It is often that we catch a drag or our brake on a stump and voila! It is gone. I recently was out on a run with my handler when she yelled to me that her brake bar was broken. I took a look and the hole in the aluminum brake bar had worn out on the 8 year old sled and the brake bar was dangling from one side. Of course we were only 1 mile from home at the start of a long run and the teams weren’t really looking to chill out while we figured out how to fix it. I surveyed the resources at hand and grabbed an iron rope tugline from her sled. I tied it around the vertical brake spike on that side, then wrapped it around the brake bar several times back in the direction of the last stanchion of the sled where the brake bar normally connects. I then tied that end off right there. The brake bar was now held in it’s proper position and worked good enough to go and do a 40 mile run. The same technique has been done with dragmats.

Plastic Parts (sled beds, driving bows, brushbows, etc)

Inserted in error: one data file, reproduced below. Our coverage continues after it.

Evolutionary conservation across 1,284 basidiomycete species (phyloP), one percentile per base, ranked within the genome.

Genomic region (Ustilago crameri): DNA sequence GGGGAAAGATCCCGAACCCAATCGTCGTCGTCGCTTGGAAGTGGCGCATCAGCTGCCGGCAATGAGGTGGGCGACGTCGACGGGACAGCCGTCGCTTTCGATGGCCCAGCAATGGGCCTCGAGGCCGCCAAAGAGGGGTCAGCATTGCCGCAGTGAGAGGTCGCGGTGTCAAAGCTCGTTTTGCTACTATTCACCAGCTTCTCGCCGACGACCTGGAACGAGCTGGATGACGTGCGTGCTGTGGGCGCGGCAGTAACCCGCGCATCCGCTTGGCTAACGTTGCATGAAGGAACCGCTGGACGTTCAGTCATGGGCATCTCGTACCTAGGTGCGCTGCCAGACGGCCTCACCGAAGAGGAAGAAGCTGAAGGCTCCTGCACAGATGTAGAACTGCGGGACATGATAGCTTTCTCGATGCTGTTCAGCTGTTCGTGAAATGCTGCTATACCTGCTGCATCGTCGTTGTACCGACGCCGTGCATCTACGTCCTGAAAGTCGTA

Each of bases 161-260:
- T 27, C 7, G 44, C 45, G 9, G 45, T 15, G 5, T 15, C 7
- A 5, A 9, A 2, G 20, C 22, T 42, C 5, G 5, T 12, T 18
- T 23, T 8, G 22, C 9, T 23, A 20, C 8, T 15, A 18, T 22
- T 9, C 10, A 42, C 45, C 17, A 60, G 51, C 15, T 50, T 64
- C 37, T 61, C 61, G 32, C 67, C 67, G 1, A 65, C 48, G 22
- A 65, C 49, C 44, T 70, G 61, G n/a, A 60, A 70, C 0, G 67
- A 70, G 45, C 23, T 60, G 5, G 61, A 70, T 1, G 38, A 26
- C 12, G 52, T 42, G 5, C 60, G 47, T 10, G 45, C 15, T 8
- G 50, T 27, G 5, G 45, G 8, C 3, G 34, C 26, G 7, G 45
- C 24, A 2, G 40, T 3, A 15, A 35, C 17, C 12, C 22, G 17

UHMW plastic is used for sleds because it is very tough stuff and is perfect for bouncing off trees and rocks. The exception to this is when you have a ten year old sled that has set out in the sun for half of it’s life. The older UHMW didn’t have great UV protection and breaks down and becomes brittle over time. If you are driving a sled that has little crack lines on the brushbow, handlebar, or anywhere there is a plastic part.. it is waiting for a nice little impact to break right along those crack lines.. change it before you hit something. Once this cracked and weak plastic breaks it is very hard to do anything with. I have seen sled beds that just turned into spider webs of broken cracks on slight impacts. I’ve seen triangle shaped brushbows that have exploded on impact with trees instead of bouncing the sled off them. In these cases you will just have to come up with some type of splinting genius with the resources you have.You can splint a handebar with a piece of runner plastic if needed. I have had brushbows and handlebars come in to be fixed with all sorts of crazy things done to them.. tape of course.. chunks of garden hose slide over the broken ends and hose clamped to create wiggly splint, where there is a will there is a way. Limp on in and when you get home, change out those parts!